Timber Cove

This promotional drawing shows examples of the homes that Red Moon Development proposed to build in the Timber Cove manufactured home park. The project was approved with conditions by the Coos Bay Planning Commission May 9, 2020 and by the Coos Bay City Council in July. 

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The city of Coos Bay has agreed to contribute up to $1.2 million for public portions of a development central to the city’s future housing plans.

City councilors Tuesday approved a request to split the development costs for the wastewater system at the proposed Timber Cove development after the developer said he could no longer make the costs of the project as planned pencil out.

The development off Ocean Boulevard and Lindy Lane has been in the works for years. Last summer, the planning commission approved plans for the project, then scheduled to include 400 or more manufactured homes up for sale for around $100,000 apiece.

But the cost of manufactured homes has skyrocketed since the project began, Public Works Director Jim Hossley told councilors Tuesday.

“Since the inception of the project, the development and construction costs have increased significantly — so much so that the owners of the project have determined that the project is no longer financially viable,” Hossley said.

The cost increases have forced Brad Woodruff, the owner of Red Moon Development which planned the original development and has several others planned in the city, to rethink the plans.

Instead of manufactured homes on development-owned property, Hossley said Woodruff is considering stick-built homes on individual lots. Woodruff told city staff that change could make the project financially viable for his company — but only if the city pitches in.

The new plan would see around 400 housing units built in phases, starting with up to 150 homes followed by 50-lot increments.

Under the original plan, the property’s wastewater pump station would have been privately owned by the property owner. But under state law, stricter environmental laws kick in for multiple-lot subdivisons, meaning the developer will have to redesign the infrastructure.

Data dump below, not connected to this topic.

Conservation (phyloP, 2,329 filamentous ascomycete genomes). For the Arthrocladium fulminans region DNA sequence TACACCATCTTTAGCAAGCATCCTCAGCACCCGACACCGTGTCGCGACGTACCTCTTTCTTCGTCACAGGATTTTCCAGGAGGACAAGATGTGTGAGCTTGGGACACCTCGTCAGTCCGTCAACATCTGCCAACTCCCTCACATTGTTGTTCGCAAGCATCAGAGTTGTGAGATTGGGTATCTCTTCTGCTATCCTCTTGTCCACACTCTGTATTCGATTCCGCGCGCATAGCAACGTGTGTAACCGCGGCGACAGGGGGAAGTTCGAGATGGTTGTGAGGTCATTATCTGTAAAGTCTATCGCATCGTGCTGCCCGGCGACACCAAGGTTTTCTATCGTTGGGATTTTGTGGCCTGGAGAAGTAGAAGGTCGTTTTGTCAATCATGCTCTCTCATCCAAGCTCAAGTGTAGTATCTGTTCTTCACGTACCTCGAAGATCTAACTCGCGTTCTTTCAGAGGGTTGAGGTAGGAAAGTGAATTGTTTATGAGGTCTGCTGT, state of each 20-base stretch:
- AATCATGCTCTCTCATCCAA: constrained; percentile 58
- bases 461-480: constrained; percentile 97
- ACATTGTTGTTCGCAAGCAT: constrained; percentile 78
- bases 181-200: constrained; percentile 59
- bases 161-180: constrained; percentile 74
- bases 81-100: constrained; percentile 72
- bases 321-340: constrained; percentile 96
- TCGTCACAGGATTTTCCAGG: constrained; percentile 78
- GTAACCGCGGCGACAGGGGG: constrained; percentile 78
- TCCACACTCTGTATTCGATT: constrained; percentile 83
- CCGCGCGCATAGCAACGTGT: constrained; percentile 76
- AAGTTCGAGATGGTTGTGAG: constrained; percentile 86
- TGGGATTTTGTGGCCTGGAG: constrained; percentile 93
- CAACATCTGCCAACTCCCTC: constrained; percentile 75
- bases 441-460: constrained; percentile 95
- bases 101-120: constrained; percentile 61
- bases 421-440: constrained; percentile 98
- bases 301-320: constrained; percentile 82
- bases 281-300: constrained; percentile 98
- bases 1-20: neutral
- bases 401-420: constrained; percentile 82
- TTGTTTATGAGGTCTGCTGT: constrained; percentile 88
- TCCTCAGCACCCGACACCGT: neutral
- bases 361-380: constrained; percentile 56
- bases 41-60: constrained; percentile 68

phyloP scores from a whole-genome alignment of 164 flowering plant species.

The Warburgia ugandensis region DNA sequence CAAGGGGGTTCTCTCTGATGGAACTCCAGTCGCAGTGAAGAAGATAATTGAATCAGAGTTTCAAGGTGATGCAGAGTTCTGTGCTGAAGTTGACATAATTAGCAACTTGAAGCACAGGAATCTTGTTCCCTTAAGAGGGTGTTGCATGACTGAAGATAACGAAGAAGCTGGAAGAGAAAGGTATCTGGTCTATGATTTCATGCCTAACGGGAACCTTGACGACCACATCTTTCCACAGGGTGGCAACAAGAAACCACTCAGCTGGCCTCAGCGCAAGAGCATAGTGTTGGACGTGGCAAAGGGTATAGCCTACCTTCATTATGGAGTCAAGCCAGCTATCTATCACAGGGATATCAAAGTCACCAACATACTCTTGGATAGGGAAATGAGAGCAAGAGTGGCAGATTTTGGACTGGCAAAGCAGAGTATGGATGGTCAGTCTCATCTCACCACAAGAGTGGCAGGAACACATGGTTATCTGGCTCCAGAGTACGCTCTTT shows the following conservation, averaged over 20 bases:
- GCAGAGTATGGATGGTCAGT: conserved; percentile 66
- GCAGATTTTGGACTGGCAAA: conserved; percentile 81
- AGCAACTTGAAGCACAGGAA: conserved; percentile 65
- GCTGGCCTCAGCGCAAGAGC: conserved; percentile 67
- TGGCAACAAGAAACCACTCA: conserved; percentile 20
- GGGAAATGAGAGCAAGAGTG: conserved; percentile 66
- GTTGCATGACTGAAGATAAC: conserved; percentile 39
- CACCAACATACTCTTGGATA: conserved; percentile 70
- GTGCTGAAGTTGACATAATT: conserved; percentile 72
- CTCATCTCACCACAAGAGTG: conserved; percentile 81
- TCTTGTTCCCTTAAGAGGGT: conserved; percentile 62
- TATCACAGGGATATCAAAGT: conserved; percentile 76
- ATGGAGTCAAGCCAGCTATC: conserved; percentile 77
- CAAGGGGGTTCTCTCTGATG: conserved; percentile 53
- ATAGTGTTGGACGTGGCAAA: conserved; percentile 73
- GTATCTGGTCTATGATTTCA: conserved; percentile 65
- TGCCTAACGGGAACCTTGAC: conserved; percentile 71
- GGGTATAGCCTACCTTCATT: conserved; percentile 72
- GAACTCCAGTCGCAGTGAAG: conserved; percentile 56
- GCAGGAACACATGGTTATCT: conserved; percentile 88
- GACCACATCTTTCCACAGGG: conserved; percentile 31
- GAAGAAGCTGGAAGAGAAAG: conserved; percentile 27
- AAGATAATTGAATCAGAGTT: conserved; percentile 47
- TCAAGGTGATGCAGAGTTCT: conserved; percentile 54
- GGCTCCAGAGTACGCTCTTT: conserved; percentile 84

The cost of the public portion of the infrastructure would run about $2.4 million, according to Hossley, and Woodruff asked the city to share half that cost.

That cost would move in phases, too, with the city initially spending $200,000 on a design for the system, and the system’s construction costs being split with the developer when construction begins.

City Councilors agreed they didn’t have much choice but to go forward with the project, committing money from the city’s wastewater improvement fund.

“I think most of it would grind to a halt if we weren’t willing to participate,” Craddock told the council, noting the developer is working on a new land use application and completing some site preparation work.

Still, some councilors were cautious about committing dollars collected from other system uses to the project.

“Where’s the guarantee to the rate payers of this city if this guy walks away, and we’ve spent a half a million dollars on design and the beginning phases of construction,” Councilor Phil Marler asked Craddock.

A key difference between this and previous projects is that the city had a lower demand for housing during those previous projects than it does now, Craddock said.

He pointed to a 2017 study which found the county will need 1,100 new housing units in the next 20 years, and another last year which found the city will need around 600 of those in the same timeframe.

“The city’s leading the charge on building homes, and so those people that needed it out in the county will be coming into the community,” Craddock said.

What’s more, the area will need the wastewater infrastructure if it’s ever going to be developed, Craddock said, and the new homes will also bring sewer rates and property taxes into city coffers.

Marler said he’d support the plan because of the need for housing in the region, but asked city staff to ensure a safeguard in the agreement with the developer would return spent city funds if the developer didn’t follow through on the plans to build.

“I will trust you to come up with something to protect the city, because I really worry about the fallout from this if we invest $1.2 million and then (Woodruff) walks away,” Marler said.

Others on the council agreed with the addition of a safeguard clause in the cost-sharing agreement, and expressed the importance of supporting the project.

“The way I look at this is that is buildable lands that’s a pretty desirable spot to build some homes on, and if we get the infrastructure there even if Mr. Woodruff didn’t do the development, maybe it would be attractive to someone else,” Councilor Carmen Matthews said.

In the end, Councilor Stephanie Kilmer moved and Matthews seconded to allow the city to enter the $1.2 million cost-sharing agreement. Councilors unanimously approved the plan, with Lucinda DiNovo absent.

Reporter Zack Demars can be reached at worldnews3@countrymedia.net.

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